Honey Cocaine is the latest in a line of female rappers, putting their own spin on the current bass-heavy style of Hip-Hop. Whatever your opinions of Iggy Azalea and Nicki Minaj, there’s no denying that their music is sonically refined and some of the best pop music in the charts. Where Iggy had T.I. in her corner and Nicki had Weezy and pals, Honey comes courtesy of Lil B. Only joking – she was actually put on by Tyga, who collaborated with her a few years ago, but hasn’t been linked with her lately.
This appears to be a good thing, as Honey has struck out and carved out her own identity as a potty-mouthed temptress – the type of woman you wouldn’t want your mother to know about, but your dad would hi-five you for. Most importantly, Honey already sounds like the final product. While the likes of Lore’l and Nina Macc have an awkward presence in videos and a stilted flow showing they are still learning their craft, Ms. Cocaine is constantly throwing out projects that seem to get better each time.
Honey challenges various taboos, not just here but throughout her earlier work too. She often drops the n-bomb, despite being Canadian, and of Cambodian descent. Check out any of her YouTube videos and discussion often dwells on this. Thankfully the rest of Honey’s image holds up well, presenting a commanding tone on “Done Done” that also remains feminine, something that many female rappers struggle with.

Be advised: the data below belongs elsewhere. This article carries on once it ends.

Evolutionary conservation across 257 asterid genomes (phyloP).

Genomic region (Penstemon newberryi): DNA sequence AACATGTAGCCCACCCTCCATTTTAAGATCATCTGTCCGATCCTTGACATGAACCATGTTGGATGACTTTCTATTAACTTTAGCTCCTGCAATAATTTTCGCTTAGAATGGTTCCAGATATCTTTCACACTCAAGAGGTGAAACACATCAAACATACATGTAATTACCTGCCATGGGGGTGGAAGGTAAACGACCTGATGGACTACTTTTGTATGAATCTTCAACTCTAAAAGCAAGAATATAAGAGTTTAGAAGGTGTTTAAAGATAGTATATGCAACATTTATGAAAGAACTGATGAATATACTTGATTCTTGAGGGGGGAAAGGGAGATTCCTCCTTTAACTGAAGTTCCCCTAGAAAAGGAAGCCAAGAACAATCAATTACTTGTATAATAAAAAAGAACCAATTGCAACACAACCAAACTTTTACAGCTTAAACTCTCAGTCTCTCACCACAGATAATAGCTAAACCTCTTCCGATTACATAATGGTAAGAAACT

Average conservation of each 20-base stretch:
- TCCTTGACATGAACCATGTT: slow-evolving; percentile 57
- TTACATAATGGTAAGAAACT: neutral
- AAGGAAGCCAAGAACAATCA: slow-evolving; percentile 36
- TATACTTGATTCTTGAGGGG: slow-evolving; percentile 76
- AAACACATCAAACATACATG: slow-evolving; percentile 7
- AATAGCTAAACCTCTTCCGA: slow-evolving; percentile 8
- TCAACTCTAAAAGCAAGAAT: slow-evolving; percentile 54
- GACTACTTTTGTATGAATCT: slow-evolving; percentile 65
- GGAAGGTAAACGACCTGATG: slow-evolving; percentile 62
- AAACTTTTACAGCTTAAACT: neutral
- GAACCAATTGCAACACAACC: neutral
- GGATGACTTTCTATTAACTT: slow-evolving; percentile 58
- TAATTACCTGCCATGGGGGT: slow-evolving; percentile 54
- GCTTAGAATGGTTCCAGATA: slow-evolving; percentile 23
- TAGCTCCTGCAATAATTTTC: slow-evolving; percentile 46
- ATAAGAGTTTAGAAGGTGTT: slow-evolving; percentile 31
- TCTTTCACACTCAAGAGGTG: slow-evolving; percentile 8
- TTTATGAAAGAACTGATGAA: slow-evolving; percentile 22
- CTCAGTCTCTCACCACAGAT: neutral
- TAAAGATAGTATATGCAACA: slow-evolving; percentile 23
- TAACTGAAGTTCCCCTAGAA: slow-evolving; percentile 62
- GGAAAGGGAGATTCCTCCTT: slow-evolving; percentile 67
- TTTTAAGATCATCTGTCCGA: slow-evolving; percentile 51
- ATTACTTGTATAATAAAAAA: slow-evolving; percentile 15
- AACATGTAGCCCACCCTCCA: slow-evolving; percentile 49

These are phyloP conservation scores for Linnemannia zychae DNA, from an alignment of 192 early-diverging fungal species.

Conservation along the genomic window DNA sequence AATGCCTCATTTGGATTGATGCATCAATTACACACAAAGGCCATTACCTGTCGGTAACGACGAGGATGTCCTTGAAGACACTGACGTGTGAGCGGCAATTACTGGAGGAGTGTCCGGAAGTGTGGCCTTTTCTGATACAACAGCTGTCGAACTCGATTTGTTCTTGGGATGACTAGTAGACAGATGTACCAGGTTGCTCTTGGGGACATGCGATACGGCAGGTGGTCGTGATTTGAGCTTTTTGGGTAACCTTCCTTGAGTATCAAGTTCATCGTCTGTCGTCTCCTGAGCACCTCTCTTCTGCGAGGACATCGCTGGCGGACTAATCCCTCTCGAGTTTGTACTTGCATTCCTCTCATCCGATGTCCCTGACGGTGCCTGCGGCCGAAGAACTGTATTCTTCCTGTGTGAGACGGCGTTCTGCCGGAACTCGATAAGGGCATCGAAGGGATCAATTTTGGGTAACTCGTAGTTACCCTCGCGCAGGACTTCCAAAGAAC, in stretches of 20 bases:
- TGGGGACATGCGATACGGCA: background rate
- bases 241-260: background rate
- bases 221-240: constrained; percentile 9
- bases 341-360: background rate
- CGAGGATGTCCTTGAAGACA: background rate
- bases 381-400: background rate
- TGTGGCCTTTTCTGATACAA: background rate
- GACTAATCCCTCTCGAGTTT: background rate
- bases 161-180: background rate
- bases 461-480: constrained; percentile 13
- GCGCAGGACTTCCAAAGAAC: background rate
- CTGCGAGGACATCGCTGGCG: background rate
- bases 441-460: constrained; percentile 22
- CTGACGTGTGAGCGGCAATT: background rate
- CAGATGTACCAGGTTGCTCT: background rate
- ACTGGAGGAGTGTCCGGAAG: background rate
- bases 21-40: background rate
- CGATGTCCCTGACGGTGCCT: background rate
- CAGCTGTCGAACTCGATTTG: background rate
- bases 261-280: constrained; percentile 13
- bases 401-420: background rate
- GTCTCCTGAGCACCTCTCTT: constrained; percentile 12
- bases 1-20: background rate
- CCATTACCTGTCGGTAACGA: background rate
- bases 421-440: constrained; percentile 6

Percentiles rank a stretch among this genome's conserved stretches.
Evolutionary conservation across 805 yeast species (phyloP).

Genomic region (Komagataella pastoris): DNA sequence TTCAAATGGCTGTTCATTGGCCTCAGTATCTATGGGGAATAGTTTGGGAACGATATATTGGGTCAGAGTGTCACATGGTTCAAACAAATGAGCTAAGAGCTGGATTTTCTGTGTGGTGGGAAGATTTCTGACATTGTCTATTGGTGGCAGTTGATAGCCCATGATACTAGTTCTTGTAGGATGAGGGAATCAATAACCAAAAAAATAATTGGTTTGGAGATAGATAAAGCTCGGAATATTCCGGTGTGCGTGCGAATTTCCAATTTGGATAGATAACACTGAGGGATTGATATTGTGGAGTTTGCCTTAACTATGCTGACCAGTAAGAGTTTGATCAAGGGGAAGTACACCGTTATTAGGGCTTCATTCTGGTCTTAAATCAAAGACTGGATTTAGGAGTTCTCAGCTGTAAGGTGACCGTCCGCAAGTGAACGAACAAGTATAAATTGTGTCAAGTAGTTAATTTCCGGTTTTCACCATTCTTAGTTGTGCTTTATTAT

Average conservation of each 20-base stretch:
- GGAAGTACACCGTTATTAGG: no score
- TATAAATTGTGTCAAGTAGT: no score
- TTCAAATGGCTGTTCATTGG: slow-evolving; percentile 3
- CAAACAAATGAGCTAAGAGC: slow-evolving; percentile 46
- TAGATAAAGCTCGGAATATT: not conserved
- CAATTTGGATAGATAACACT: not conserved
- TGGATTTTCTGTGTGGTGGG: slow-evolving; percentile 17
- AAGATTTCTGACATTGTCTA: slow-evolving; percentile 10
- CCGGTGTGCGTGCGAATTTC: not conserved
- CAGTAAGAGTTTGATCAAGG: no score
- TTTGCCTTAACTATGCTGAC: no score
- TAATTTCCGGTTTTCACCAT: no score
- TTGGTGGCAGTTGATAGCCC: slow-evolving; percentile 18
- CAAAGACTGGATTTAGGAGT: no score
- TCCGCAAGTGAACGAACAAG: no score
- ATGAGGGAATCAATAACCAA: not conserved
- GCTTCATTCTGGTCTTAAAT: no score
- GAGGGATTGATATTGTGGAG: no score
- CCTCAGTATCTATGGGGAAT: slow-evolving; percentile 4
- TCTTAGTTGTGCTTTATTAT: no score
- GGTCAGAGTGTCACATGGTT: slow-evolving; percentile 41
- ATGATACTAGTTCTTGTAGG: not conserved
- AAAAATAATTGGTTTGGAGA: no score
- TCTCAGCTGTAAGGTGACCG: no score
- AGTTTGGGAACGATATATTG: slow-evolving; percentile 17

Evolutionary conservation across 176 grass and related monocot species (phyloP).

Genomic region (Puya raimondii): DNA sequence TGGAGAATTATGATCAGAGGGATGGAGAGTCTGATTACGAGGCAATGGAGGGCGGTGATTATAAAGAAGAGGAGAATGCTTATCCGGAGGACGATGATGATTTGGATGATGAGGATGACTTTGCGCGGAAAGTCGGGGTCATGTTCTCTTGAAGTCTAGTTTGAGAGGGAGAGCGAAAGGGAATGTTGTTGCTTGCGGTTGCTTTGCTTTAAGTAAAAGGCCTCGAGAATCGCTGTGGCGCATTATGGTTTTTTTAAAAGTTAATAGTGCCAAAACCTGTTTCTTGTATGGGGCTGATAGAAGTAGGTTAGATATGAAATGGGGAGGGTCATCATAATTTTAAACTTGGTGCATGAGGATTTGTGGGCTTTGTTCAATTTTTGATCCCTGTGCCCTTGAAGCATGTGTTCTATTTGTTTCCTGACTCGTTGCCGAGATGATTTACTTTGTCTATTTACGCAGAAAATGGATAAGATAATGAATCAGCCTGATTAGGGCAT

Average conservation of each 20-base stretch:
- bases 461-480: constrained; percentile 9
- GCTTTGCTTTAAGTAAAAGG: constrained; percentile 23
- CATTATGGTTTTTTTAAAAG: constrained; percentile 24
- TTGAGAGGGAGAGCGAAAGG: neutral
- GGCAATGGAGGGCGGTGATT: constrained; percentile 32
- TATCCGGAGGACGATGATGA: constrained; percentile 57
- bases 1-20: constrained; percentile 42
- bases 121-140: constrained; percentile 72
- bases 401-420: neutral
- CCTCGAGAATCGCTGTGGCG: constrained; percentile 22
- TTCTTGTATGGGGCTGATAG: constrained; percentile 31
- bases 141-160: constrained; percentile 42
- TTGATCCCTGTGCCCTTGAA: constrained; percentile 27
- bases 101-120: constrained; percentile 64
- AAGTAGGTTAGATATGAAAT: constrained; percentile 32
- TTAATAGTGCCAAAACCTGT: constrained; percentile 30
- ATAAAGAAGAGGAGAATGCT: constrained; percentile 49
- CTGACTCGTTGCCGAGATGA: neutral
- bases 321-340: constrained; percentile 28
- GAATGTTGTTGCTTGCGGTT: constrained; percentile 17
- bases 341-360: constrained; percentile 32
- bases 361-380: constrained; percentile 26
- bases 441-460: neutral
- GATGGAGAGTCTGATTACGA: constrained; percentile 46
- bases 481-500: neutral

Considering how masculine many sound, Honey maintains a solid balance between tough and pretty that few can pull off. The sexual themes of “Sundae” play out like a hardcore version of Craig David’s “7 Days”. There’s some examples of Honey’s versatility too on “1 Time”, with some catchy singing on the hook. She even delivers her ‘boy problems’ in such an authoritative manner that you’re always aware that she is the one in control. Pussy is power, after all.
If you’re the type of person who watches pornography and wonders what the lady’s parents would think, you’ll face a similar scenario with Honey’s music (particularly if you watch her videos). She does spend “The Gift Rap” talking about money and how street she is, and for the most part, it feels genuine. Honey isn’t saying anything poignant or thought-provoking, delivering a record not far from Kid Ink’s best – unabashed ignorance that feels wrong, yet so right. “The Gift Rap” is her most accessible work and should be the crucial link between her darker mixtapes and an inevitable arrival on the big stage. Coupled with DJ Carisma’s softer Mustard-ish production, this EP shows that the women are certainly “running thangs” in Hip-Hop right now.